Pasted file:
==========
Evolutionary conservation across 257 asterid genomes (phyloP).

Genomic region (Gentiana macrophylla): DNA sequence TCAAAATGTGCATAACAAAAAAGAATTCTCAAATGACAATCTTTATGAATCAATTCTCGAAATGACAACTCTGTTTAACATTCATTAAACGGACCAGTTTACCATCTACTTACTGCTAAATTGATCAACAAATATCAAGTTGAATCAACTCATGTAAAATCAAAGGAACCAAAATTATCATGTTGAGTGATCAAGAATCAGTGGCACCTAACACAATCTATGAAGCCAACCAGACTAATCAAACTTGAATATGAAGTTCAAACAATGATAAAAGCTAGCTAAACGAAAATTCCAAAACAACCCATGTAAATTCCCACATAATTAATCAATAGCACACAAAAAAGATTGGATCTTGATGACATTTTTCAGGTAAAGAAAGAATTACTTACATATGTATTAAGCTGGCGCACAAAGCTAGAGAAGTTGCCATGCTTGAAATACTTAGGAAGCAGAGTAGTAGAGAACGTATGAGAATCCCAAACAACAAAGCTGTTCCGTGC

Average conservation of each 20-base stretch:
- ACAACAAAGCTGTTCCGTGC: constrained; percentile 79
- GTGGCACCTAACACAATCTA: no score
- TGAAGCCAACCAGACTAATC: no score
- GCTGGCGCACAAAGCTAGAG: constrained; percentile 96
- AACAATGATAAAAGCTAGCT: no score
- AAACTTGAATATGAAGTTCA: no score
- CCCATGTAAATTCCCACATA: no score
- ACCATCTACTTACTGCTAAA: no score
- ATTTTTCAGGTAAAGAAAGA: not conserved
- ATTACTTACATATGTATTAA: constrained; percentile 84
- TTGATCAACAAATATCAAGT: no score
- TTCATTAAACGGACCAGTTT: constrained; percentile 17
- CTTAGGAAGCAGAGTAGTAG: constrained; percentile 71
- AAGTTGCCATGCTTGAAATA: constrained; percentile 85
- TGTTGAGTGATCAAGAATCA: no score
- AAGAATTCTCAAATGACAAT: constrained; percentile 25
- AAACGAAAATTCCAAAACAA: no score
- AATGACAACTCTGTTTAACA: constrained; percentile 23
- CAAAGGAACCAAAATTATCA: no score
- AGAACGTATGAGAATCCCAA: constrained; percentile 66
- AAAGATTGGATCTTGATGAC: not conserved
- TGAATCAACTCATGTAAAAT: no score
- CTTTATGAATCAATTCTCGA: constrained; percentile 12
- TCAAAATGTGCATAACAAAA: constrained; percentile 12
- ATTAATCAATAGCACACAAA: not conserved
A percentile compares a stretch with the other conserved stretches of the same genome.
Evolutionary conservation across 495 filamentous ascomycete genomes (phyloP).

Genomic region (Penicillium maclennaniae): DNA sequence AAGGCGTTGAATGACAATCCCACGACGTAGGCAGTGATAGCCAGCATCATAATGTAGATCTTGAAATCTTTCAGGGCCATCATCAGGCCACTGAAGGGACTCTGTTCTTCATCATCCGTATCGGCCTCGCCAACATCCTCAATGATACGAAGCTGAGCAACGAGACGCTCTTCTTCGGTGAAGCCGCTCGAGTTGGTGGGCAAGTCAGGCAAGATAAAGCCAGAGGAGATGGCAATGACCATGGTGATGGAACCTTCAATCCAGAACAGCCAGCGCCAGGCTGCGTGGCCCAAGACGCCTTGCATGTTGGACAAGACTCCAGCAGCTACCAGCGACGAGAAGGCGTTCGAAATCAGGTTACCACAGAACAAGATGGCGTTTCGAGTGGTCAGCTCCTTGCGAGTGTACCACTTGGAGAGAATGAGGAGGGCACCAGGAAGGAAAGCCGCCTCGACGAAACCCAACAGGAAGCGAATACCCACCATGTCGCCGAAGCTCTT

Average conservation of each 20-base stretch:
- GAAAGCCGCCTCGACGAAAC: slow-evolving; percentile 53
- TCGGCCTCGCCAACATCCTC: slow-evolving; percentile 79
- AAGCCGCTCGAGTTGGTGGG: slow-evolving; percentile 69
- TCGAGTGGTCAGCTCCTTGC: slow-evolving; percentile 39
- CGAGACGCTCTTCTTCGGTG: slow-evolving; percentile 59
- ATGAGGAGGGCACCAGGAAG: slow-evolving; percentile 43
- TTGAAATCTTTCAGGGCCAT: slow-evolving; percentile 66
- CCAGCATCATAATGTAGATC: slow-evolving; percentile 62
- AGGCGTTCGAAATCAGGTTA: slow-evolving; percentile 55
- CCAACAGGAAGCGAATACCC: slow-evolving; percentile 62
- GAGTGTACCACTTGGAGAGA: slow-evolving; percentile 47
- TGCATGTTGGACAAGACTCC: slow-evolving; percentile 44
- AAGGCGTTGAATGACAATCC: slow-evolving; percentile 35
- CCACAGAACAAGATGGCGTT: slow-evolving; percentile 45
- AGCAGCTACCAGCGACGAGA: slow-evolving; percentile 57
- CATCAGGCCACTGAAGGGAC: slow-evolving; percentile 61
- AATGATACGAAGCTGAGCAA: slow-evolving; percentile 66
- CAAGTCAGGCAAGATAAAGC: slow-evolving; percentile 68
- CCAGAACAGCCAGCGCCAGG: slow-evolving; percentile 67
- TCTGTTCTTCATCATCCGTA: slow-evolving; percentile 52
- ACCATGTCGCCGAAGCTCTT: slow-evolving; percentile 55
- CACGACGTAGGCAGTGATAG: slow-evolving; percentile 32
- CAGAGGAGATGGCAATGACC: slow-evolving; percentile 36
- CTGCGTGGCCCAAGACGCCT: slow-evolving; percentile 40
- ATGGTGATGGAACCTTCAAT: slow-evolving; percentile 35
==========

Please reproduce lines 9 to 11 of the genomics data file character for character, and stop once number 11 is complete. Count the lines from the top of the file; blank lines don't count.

- AAACTTGAATATGAAGTTCA: no score
- CCCATGTAAATTCCCACATA: no score
- ACCATCTACTTACTGCTAAA: no score